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To the best of my knowledge, light will always travel at the speed of light. How then does it get reflected and change directions? Wouldn't it have to decelerate, come to a stop, and then accelerate in the opposite direction?

Or would the direction of motion be discontinuous when graphed as a function of time?

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Consider reflection from a piece of glass; the glass is made up of amorphous silica, an atom of silicon and two atoms of oxygen. Light can be modeled as an electromagnetic wave, with the frequency of the light being the frequency of the electric field oscillations.

The electric field interacts with the material as it penetrates, causing the bound electrons to oscillate in response. A detailed analysis shows that the incoming light drives the parametric process which generates the outgoing reflected and refracted beams, which will have the same frequency.

Thus the incoming light does not decelerate; instead it loses energy to the processes which in turn generate the new light which is traveling in the refracted and reflected directions.

Text books such as Griffith's Introduction to Electrodynamics and Hecht's Optics derive these from the actions of Maxwell's equations in dielectric media. A somewhat different analysis holds for reflections from a metallic surface, but once again the original beam of light is extinguished. A quantum mechanical analysis is more detailed, but yields essentially the same results while explaining additional details.

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  • $\begingroup$ Peter, could your explanation also be applied to a polariser? Only instead of loses of energy for all the incomming light some light goes through the polariser uneffected and some light between the uneffected part and the lost and remissionend part changes only slightly the direction? $\endgroup$ – HolgerFiedler Mar 6 '16 at 6:31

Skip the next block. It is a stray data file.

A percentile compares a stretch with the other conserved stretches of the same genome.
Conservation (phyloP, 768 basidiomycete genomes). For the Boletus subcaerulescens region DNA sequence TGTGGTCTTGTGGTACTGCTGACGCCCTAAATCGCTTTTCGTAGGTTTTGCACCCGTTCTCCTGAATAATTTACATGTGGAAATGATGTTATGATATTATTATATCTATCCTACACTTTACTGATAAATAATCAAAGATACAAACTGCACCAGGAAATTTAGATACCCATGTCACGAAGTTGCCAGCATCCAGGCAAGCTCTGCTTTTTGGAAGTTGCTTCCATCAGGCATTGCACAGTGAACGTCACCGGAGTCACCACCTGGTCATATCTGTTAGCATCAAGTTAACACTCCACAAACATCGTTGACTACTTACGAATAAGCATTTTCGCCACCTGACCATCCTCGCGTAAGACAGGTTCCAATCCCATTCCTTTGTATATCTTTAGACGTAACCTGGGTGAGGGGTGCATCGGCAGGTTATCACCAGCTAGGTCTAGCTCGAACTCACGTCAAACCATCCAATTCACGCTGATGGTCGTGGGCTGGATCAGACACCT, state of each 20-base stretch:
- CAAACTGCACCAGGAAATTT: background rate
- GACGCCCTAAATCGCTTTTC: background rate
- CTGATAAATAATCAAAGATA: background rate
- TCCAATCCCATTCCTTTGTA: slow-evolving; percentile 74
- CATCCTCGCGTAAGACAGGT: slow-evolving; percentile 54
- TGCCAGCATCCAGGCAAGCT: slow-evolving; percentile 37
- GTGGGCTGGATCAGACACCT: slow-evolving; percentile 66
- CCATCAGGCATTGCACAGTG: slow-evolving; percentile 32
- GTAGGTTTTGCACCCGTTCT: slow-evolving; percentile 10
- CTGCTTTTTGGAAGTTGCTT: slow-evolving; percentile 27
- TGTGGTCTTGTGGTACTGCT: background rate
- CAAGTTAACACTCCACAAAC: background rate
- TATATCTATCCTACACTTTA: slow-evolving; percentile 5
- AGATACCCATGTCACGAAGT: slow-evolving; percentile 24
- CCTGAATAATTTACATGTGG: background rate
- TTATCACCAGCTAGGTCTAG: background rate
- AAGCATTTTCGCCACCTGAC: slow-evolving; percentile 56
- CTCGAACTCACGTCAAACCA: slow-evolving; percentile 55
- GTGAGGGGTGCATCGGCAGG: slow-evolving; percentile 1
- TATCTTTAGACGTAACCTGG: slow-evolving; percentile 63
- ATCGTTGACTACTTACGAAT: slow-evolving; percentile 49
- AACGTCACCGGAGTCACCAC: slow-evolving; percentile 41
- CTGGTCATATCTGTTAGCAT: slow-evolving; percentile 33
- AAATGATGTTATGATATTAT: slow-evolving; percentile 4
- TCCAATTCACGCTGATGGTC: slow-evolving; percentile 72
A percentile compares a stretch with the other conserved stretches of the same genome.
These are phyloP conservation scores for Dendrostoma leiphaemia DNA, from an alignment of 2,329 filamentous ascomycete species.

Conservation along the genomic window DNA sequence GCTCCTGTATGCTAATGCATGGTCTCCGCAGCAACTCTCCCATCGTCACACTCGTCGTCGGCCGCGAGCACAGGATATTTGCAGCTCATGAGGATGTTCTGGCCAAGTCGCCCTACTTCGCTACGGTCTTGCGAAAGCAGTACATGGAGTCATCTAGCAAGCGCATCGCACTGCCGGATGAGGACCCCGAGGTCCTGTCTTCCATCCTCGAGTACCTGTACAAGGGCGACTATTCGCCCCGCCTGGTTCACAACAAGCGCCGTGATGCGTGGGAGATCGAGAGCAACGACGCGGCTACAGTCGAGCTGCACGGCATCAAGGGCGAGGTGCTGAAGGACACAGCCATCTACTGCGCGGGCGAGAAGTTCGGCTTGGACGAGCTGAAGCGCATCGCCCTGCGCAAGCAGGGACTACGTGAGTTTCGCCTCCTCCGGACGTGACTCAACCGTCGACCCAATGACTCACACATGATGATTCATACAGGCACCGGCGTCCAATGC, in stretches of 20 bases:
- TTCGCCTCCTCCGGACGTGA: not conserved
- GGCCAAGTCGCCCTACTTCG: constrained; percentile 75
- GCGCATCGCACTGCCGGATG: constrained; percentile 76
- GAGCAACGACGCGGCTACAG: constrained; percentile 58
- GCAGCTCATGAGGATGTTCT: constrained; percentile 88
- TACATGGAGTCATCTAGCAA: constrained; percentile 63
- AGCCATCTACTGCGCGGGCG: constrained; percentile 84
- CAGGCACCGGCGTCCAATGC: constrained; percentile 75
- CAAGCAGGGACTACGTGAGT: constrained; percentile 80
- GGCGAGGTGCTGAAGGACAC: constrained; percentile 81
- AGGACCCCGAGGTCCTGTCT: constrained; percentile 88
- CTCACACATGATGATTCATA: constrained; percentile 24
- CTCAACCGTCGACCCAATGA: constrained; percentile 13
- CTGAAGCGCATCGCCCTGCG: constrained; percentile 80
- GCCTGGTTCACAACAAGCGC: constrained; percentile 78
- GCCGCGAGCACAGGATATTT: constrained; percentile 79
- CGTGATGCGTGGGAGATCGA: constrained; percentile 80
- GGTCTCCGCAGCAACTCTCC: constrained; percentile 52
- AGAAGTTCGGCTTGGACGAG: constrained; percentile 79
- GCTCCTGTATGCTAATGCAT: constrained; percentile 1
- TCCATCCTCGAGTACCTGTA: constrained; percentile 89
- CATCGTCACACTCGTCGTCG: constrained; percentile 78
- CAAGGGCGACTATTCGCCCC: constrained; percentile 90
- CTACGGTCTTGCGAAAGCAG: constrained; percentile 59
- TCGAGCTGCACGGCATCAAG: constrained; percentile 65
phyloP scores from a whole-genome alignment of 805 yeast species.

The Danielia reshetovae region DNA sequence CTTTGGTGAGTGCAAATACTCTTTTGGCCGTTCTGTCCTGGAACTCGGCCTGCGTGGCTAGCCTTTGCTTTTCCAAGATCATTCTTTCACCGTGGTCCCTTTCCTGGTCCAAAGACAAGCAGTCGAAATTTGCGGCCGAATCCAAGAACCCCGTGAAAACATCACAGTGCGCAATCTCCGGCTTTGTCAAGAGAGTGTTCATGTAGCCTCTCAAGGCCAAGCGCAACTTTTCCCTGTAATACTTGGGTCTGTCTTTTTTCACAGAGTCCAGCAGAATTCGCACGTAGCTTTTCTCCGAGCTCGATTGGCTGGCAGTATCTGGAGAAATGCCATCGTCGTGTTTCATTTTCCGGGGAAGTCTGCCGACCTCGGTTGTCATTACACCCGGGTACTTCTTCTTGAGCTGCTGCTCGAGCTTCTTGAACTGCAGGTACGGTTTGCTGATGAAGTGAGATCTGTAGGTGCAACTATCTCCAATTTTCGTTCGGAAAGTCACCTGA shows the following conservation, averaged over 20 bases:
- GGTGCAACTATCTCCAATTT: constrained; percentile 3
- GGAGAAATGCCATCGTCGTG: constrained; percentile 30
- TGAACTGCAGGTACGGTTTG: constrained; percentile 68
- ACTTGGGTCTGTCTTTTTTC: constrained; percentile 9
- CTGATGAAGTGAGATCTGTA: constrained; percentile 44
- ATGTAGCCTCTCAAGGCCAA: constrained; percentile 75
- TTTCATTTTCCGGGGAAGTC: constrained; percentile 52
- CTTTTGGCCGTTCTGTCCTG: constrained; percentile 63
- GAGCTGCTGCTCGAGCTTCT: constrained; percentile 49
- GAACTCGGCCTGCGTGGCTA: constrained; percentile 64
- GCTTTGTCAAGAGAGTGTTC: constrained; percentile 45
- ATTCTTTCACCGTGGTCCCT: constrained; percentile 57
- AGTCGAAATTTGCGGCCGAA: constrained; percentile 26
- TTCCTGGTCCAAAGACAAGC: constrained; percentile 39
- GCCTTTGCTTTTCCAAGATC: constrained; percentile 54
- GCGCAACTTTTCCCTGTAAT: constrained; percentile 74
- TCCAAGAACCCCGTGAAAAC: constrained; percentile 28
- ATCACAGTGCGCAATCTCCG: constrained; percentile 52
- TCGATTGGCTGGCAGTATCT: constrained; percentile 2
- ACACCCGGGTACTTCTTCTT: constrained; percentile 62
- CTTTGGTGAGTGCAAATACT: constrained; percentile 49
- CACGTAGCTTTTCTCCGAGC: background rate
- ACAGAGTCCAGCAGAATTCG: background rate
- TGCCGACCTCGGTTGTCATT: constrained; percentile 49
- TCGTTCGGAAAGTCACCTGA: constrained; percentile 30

• $\begingroup$ Yes, this is exactly how (linear) polarisers work. The classic material to make polarisers from is a polymer called polyvinyl alcohol, a long and thin molecule, which is doped with iodine to make it conductive. During production, the polymer melt is stretched when it is cooled down, and this makes the molecules all point in the same direction. So you end up with a material made from long conductive molecules all pointing in one direction, so light polarised in this direction is absorbed and dissipated as heat, while the remaining light is re-emitted as in normal plastic. $\endgroup$ – semi-extrinsic Mar 6 '16 at 8:51
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At a classical level light can interact with electric charge distributions as described by Maxwell's equations. This can be used to explain lens optics which relies on light travelling slower than $c$ in a dielectric medium. To reconcile this apparent contradiction that light should travel slower than $c$, a microscopic picture is needed. I refer you to this stackexchange post for more details on why the speed of light is not $c$ in a dielectric medium.

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